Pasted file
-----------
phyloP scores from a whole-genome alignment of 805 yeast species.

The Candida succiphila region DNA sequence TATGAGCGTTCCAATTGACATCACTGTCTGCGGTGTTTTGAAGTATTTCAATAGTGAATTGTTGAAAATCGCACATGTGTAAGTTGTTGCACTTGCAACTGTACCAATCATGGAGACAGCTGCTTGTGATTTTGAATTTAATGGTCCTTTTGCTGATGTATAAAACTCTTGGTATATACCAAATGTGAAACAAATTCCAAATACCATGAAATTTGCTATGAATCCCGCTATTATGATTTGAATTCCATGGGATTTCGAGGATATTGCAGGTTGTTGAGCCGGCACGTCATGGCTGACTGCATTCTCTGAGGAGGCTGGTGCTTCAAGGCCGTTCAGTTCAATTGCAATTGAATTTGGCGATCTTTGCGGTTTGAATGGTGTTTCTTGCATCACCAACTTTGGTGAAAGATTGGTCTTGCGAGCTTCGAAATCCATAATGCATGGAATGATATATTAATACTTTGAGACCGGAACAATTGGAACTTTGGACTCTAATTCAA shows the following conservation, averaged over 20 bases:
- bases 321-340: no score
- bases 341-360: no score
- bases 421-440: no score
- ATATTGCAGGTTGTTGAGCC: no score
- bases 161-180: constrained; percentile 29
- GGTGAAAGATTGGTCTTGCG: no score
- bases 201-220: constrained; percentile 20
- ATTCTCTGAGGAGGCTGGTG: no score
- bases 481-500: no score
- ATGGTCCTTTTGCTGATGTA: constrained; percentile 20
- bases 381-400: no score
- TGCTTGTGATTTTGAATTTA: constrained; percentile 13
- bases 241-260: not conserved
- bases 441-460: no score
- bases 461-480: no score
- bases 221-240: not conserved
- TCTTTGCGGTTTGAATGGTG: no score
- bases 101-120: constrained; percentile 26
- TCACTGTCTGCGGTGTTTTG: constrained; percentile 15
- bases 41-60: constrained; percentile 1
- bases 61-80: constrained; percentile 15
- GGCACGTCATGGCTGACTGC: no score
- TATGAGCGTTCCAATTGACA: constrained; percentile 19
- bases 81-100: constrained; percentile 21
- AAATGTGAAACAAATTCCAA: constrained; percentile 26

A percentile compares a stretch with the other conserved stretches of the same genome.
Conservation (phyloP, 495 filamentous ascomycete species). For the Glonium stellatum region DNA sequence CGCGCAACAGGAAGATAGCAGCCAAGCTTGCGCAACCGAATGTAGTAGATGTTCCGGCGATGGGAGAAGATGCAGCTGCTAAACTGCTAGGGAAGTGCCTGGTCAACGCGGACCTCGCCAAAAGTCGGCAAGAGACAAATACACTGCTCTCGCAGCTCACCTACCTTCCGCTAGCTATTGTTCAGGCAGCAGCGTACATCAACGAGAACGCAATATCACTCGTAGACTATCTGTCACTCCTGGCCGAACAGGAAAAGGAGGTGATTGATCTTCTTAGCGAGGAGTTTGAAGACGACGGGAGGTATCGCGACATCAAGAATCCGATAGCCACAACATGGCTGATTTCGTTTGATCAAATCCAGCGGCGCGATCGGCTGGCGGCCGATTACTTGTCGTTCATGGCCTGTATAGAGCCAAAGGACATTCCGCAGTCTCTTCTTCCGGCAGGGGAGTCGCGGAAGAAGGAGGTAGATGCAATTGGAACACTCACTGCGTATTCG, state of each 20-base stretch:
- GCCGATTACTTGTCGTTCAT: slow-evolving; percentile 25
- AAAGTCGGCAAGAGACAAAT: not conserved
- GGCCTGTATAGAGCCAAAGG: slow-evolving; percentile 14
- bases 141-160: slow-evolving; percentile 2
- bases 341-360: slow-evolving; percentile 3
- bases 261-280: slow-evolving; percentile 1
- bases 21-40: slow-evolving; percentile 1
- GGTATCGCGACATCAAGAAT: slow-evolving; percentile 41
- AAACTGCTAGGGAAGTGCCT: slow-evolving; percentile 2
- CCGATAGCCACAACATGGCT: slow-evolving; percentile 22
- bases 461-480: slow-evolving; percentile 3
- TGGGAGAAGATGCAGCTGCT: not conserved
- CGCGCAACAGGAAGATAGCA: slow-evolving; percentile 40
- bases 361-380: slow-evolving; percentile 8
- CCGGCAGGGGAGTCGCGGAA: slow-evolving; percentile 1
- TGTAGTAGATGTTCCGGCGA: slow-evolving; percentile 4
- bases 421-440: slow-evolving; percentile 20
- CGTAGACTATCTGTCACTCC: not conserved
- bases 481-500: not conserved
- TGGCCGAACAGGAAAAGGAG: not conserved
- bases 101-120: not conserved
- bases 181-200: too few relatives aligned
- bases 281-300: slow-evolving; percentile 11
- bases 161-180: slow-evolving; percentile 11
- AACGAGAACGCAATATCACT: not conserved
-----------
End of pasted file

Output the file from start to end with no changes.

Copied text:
phyloP scores from a whole-genome alignment of 805 yeast species.

The Candida succiphila region DNA sequence TATGAGCGTTCCAATTGACATCACTGTCTGCGGTGTTTTGAAGTATTTCAATAGTGAATTGTTGAAAATCGCACATGTGTAAGTTGTTGCACTTGCAACTGTACCAATCATGGAGACAGCTGCTTGTGATTTTGAATTTAATGGTCCTTTTGCTGATGTATAAAACTCTTGGTATATACCAAATGTGAAACAAATTCCAAATACCATGAAATTTGCTATGAATCCCGCTATTATGATTTGAATTCCATGGGATTTCGAGGATATTGCAGGTTGTTGAGCCGGCACGTCATGGCTGACTGCATTCTCTGAGGAGGCTGGTGCTTCAAGGCCGTTCAGTTCAATTGCAATTGAATTTGGCGATCTTTGCGGTTTGAATGGTGTTTCTTGCATCACCAACTTTGGTGAAAGATTGGTCTTGCGAGCTTCGAAATCCATAATGCATGGAATGATATATTAATACTTTGAGACCGGAACAATTGGAACTTTGGACTCTAATTCAA shows the following conservation, averaged over 20 bases:
- bases 321-340: no score
- bases 341-360: no score
- bases 421-440: no score
- ATATTGCAGGTTGTTGAGCC: no score
- bases 161-180: constrained; percentile 29
- GGTGAAAGATTGGTCTTGCG: no score
- bases 201-220: constrained; percentile 20
- ATTCTCTGAGGAGGCTGGTG: no score
- bases 481-500: no score
- ATGGTCCTTTTGCTGATGTA: constrained; percentile 20
- bases 381-400: no score
- TGCTTGTGATTTTGAATTTA: constrained; percentile 13
- bases 241-260: not conserved
- bases 441-460: no score
- bases 461-480: no score
- bases 221-240: not conserved
- TCTTTGCGGTTTGAATGGTG: no score
- bases 101-120: constrained; percentile 26
- TCACTGTCTGCGGTGTTTTG: constrained; percentile 15
- bases 41-60: constrained; percentile 1
- bases 61-80: constrained; percentile 15
- GGCACGTCATGGCTGACTGC: no score
- TATGAGCGTTCCAATTGACA: constrained; percentile 19
- bases 81-100: constrained; percentile 21
- AAATGTGAAACAAATTCCAA: constrained; percentile 26

A percentile compares a stretch with the other conserved stretches of the same genome.
Conservation (phyloP, 495 filamentous ascomycete species). For the Glonium stellatum region DNA sequence CGCGCAACAGGAAGATAGCAGCCAAGCTTGCGCAACCGAATGTAGTAGATGTTCCGGCGATGGGAGAAGATGCAGCTGCTAAACTGCTAGGGAAGTGCCTGGTCAACGCGGACCTCGCCAAAAGTCGGCAAGAGACAAATACACTGCTCTCGCAGCTCACCTACCTTCCGCTAGCTATTGTTCAGGCAGCAGCGTACATCAACGAGAACGCAATATCACTCGTAGACTATCTGTCACTCCTGGCCGAACAGGAAAAGGAGGTGATTGATCTTCTTAGCGAGGAGTTTGAAGACGACGGGAGGTATCGCGACATCAAGAATCCGATAGCCACAACATGGCTGATTTCGTTTGATCAAATCCAGCGGCGCGATCGGCTGGCGGCCGATTACTTGTCGTTCATGGCCTGTATAGAGCCAAAGGACATTCCGCAGTCTCTTCTTCCGGCAGGGGAGTCGCGGAAGAAGGAGGTAGATGCAATTGGAACACTCACTGCGTATTCG, state of each 20-base stretch:
- GCCGATTACTTGTCGTTCAT: slow-evolving; percentile 25
- AAAGTCGGCAAGAGACAAAT: not conserved
- GGCCTGTATAGAGCCAAAGG: slow-evolving; percentile 14
- bases 141-160: slow-evolving; percentile 2
- bases 341-360: slow-evolving; percentile 3
- bases 261-280: slow-evolving; percentile 1
- bases 21-40: slow-evolving; percentile 1
- GGTATCGCGACATCAAGAAT: slow-evolving; percentile 41
- AAACTGCTAGGGAAGTGCCT: slow-evolving; percentile 2
- CCGATAGCCACAACATGGCT: slow-evolving; percentile 22
- bases 461-480: slow-evolving; percentile 3
- TGGGAGAAGATGCAGCTGCT: not conserved
- CGCGCAACAGGAAGATAGCA: slow-evolving; percentile 40
- bases 361-380: slow-evolving; percentile 8
- CCGGCAGGGGAGTCGCGGAA: slow-evolving; percentile 1
- TGTAGTAGATGTTCCGGCGA: slow-evolving; percentile 4
- bases 421-440: slow-evolving; percentile 20
- CGTAGACTATCTGTCACTCC: not conserved
- bases 481-500: not conserved
- TGGCCGAACAGGAAAAGGAG: not conserved
- bases 101-120: not conserved
- bases 181-200: too few relatives aligned
- bases 281-300: slow-evolving; percentile 11
- bases 161-180: slow-evolving; percentile 11
- AACGAGAACGCAATATCACT: not conserved